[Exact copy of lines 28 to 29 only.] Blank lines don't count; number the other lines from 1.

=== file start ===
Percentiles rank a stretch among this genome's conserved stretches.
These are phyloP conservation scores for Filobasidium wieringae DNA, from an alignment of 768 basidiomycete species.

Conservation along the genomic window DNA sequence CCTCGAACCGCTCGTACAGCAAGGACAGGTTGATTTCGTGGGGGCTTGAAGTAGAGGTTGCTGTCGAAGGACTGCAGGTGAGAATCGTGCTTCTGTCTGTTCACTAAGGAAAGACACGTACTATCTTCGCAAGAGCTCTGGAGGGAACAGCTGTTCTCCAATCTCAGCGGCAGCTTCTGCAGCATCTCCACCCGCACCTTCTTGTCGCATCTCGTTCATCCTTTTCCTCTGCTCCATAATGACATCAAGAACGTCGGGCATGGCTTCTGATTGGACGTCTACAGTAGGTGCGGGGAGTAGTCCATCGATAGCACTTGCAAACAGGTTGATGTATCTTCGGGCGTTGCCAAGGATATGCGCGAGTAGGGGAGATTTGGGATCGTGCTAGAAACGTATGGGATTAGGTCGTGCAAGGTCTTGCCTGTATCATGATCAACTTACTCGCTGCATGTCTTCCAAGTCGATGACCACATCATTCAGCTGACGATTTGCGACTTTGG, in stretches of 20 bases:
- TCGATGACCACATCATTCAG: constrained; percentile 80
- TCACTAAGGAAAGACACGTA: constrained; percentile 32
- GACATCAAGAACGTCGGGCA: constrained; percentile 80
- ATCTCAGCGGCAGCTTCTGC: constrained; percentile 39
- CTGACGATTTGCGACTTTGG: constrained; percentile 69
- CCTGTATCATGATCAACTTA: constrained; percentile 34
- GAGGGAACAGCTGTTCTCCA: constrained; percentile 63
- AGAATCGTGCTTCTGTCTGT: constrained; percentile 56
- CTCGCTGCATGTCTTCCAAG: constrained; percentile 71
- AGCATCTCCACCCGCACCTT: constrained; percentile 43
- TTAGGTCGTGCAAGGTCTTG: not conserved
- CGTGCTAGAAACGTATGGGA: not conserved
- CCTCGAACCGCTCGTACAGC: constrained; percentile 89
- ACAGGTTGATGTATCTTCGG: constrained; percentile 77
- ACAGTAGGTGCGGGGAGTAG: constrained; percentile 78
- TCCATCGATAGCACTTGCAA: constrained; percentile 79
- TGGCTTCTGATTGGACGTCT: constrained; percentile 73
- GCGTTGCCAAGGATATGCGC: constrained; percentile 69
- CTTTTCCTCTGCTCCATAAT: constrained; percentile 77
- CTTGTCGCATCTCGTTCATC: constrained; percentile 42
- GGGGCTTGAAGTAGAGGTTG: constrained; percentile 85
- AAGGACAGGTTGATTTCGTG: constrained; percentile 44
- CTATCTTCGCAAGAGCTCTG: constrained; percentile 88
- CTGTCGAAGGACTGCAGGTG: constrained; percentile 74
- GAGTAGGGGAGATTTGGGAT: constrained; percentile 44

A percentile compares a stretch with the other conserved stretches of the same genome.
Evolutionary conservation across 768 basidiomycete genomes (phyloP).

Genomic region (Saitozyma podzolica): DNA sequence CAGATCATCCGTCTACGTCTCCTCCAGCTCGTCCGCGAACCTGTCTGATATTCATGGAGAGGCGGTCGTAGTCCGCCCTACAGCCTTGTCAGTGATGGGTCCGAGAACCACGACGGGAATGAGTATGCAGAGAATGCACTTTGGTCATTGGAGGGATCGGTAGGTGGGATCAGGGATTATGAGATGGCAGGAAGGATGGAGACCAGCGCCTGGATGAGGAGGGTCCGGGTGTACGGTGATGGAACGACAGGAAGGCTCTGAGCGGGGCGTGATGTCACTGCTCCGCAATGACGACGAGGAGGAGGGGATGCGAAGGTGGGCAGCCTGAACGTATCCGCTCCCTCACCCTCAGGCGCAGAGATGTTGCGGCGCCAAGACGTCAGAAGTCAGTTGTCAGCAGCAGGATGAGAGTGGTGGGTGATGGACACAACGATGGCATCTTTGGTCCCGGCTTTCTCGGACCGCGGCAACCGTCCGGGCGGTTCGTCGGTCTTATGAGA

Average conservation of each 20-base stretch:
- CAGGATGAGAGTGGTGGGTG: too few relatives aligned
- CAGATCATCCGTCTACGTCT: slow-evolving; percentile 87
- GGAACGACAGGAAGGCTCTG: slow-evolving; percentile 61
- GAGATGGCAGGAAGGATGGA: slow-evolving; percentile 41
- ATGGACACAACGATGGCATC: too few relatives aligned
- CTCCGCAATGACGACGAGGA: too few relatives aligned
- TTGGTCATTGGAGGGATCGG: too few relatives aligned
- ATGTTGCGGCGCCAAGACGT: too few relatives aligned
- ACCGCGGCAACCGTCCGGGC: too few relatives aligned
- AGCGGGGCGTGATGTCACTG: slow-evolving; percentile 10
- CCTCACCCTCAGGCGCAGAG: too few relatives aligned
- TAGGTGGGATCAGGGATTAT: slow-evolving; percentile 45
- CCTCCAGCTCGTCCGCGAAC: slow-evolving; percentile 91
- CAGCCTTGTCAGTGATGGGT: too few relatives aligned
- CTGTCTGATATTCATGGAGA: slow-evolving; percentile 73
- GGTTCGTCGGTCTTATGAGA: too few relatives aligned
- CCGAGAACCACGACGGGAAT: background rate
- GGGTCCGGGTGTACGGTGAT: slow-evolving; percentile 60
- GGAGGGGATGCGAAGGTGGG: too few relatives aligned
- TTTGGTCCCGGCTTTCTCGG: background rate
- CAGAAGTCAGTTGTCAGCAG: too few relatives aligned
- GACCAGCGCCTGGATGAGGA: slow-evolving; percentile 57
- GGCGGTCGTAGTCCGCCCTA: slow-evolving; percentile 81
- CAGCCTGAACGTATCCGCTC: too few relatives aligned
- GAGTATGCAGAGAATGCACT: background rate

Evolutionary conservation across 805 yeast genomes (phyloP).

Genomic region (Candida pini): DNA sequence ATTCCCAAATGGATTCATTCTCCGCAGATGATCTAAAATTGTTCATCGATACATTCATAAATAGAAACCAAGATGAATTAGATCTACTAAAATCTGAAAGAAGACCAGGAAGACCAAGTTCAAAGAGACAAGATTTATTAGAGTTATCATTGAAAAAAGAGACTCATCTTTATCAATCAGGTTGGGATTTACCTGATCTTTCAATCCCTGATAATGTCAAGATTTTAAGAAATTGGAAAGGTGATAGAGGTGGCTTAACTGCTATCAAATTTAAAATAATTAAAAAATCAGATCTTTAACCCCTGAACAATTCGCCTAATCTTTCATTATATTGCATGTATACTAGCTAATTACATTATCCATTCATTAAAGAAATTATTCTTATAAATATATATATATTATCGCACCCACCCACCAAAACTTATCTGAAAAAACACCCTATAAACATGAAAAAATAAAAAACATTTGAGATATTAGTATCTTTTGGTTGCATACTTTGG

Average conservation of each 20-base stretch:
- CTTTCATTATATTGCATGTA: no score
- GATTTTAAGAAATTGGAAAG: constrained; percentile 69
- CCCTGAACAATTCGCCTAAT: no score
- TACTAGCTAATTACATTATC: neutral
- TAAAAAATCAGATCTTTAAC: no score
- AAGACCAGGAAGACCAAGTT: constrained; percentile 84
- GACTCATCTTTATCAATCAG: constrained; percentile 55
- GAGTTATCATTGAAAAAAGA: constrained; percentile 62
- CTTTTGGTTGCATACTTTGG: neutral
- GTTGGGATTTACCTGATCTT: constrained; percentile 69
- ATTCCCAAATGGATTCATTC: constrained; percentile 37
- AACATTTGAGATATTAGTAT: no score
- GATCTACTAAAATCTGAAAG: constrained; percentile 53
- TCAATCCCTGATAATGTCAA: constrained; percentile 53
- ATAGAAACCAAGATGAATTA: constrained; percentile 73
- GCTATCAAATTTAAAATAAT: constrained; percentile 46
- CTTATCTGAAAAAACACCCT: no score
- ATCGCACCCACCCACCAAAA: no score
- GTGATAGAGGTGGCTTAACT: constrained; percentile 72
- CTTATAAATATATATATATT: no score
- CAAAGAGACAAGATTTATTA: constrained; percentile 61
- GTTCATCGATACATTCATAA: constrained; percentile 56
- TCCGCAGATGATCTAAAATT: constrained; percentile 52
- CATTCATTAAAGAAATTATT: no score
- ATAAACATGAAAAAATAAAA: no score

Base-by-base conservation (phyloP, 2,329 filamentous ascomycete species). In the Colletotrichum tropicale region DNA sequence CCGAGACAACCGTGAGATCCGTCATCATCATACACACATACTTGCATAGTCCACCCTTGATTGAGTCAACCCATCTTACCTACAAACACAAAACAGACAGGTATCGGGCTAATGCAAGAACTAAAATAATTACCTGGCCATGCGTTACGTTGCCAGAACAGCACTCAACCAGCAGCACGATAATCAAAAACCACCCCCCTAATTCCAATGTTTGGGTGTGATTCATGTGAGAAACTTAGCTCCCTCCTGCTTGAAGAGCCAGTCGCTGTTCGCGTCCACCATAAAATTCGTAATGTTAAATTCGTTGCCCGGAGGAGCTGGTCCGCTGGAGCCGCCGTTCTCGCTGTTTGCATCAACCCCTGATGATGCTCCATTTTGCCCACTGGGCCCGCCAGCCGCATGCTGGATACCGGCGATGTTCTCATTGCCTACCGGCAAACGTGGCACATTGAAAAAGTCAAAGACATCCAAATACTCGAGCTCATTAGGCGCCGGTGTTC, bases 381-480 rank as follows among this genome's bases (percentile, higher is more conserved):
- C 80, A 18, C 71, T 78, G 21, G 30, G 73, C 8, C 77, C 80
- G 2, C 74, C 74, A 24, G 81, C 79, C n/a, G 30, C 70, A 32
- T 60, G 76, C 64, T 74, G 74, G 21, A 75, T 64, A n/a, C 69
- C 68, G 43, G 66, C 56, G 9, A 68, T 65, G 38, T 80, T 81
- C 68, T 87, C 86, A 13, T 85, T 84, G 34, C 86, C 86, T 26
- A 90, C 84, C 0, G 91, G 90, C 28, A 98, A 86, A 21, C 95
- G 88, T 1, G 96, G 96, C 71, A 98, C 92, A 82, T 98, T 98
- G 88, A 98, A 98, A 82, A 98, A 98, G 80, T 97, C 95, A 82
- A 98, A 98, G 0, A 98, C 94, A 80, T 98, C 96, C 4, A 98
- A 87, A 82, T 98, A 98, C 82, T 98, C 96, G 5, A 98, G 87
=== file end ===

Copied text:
- GAGTAGGGGAGATTTGGGAT: constrained; percentile 44

A percentile compares a stretch with the other conserved stretches of the same genome.